Wildlife Jottings Feb 2020
Published in Focus Magazine Feb 2020
On a dark evening a little before Christmas a small group of local bird watchers met at a local hostelry. Whilst we enjoyed a pint of the landlord’s best the meeting was all about the Willow Tit survey we are planning for 2020.
The Willow Tit is a small woodland bird that is rapidly disappearing from the south of the UK. They like damp woodland and nest in rotting trees. We are fortunate here in Hampshire to have a small population of Willow Tit – a few in the Dummer area near Basingstoke and some in the Faccombe area.
They are not easy birds to see. The males generally start singing in mid-February and will stop once they have paired up and started nesting. Their song is an important identifying aid as another bird – the Marsh Tit is almost identical. They can be told apart by sight, but that takes much practice and in the middle of dark woodland it can be difficult to see the main distinguishing features. Hence if we hear them sing (the song and calls of the two birds are very different) we can be sure we have found a Willow Tit.
The Willow Tit survey plan is to do a search in what we think is suitable local woodlands to see how many other sites support breeding Willow Tits. A number of us have done this survey for the last few years and found a few extra local sites where Willow Tit breed.
I shall report back in the future on the results of this survey.
Since starting to write these articles a number of villagers have seen me and reported some interesting sightings. Please keep that up – it’s great to see so many people engaged with our environment and watching out for our local natural history.
I had a photo sent to me of 12 Collared Dove feeding at bird feeders in a garden in The Dell. They do tend to form feeding flocks in the winter months. Nevertheless, 12 together in one garden is a good number.
in the early 1950s Collared Doves did not occur in the UK. They moved east from Asia and quickly spread across Europe into the UK. They are now a common bird across the country – the only places where you won’t see them is in the mountains of Scotland and Wales and in remote treeless bogs. The first recorded breeding pair occurred in the UK in 1955.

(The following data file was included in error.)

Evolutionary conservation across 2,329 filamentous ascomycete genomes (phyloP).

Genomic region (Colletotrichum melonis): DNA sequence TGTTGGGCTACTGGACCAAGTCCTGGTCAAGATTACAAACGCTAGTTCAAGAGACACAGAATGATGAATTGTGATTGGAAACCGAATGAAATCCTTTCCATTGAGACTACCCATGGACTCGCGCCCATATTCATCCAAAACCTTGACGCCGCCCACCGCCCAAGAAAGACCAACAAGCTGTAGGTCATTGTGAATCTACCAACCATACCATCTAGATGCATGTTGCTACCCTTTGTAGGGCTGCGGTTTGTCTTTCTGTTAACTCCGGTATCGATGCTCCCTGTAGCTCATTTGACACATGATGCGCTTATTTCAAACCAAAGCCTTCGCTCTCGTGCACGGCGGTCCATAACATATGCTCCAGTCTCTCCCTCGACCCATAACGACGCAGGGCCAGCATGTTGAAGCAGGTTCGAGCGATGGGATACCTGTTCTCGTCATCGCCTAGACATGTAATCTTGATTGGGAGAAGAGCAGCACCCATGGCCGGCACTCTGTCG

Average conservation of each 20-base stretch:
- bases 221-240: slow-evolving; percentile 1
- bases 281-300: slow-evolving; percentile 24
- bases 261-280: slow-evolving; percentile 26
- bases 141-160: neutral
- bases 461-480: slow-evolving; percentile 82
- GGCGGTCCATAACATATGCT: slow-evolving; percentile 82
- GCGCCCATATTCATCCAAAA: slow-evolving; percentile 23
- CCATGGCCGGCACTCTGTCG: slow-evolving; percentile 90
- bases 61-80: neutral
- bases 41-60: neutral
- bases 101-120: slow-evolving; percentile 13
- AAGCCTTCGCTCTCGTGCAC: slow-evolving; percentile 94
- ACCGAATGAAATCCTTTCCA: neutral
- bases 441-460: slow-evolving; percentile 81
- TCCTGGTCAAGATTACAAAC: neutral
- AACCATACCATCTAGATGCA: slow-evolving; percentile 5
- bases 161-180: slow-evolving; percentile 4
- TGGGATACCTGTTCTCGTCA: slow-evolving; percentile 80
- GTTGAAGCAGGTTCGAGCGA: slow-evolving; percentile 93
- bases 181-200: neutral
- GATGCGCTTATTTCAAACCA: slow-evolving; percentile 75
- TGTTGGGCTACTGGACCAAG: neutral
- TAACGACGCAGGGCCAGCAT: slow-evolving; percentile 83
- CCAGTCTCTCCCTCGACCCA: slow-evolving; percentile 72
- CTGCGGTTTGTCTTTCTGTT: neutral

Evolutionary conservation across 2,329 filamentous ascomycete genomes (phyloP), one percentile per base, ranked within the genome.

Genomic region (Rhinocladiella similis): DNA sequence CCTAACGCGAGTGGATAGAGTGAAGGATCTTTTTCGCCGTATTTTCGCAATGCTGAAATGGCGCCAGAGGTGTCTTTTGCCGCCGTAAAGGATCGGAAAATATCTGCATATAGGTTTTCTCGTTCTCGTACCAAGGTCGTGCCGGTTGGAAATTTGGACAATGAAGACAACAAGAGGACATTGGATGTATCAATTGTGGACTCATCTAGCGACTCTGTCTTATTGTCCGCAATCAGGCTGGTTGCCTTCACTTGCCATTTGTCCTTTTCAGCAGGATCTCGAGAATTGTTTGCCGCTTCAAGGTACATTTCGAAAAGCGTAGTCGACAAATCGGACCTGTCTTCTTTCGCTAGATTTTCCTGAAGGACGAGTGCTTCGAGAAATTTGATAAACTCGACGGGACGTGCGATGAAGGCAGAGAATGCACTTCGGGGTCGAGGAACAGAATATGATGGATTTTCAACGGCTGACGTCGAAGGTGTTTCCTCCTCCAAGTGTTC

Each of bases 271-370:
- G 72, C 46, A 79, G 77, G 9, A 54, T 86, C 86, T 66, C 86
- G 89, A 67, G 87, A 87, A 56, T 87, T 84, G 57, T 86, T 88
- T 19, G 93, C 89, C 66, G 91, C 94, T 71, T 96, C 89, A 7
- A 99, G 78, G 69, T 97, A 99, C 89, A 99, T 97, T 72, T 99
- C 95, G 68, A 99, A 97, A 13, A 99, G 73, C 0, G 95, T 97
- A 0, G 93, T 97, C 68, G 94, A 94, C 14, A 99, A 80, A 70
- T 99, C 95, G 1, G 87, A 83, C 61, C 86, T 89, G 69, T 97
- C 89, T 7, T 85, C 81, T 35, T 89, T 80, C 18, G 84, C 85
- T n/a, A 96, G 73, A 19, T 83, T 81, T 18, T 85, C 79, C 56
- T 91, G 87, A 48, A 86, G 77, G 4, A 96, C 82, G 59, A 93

I continue to do regular walks around the village with binoculars to hand to see what I can spot. One of my favourite spots to linger is Vernham Dean churchyard.
The Yew Tree in front of the church door invariably has at least one Goldcrest moving constantly through the leaves looking for small insects. They can be seen throughout the year in the churchyard. And for those with good hearing you can, I am told, hear them calling really clearly. It is a high-pitched call and is as a result beyond the hearing range of many men as they grow older and our hearing capabilities reduce.
On one of the paths leading up to the church I came across a flock of birds moving through the hedgerow. As explained in previous articles I will always stop to see what I can find in these flock. This one had the usual Blue and Great Tits in it, plus a Marsh Tit but in addition two Treecreepers. Always nice to see a Treecreeper. Since seeing them there I have been told of a Treecreeper visiting a garden on Bulpits Hill.
Another great sight reported to me is that of the Red Kite roosting in the trees near to Box Farm. As the winter changes into Spring they will start moving away from the area to breed. But in early January if you stood anywhere near Box Farm at dusk or dawn you would have been treated to the sight of 20 or so Red Kite in the air.
On an overcast Saturday afternoon in late January a small group of us – young and old - spent a pleasant hour and a half in the church yard to count all the birds we could see and hear. It was a very quiet start – even the usual Goldcrest had decided to abandon its normal tree.
However, as time went past the birds started to sing and we saw 21 different species; the last 10 minutes or so being the most productive. A little before dusk we heard a Tawny Owl calling. The Robins, until that time had been silent, and then in quick succession several started to sing.
The most vocal of the birds was a Nuthatch calling from the large trees behind the church and two Song Thrush whose fluty, repeated melody could be heard for most of the afternoon.
We plan to undertake some more surveys of the wildlife of the churchyard. It would be good to understand the numbers and types of moth, butterfly, other insects, plants and birds etc. that use our churchyard as their home or just pass through. If you would like to get involved, please get in touch with me. Please feel free to email me at email@example.com.
My natural history ‘Book of the Month’
In a time when we are worrying about climate change and the extinction of some species of wildlife, Mark Avery’s book ‘A Message from Martha’ is a reminder of the damage mankind can inflict. Martha was the last ever Passenger Pigeon, who died in Cincinnati Zoo in 1914. The last recorded bird in the wild was – incredibly - shot in 1900!!
Passenger Pigeons were once the most abundant bird in North America, numbering approximately 5 billion birds!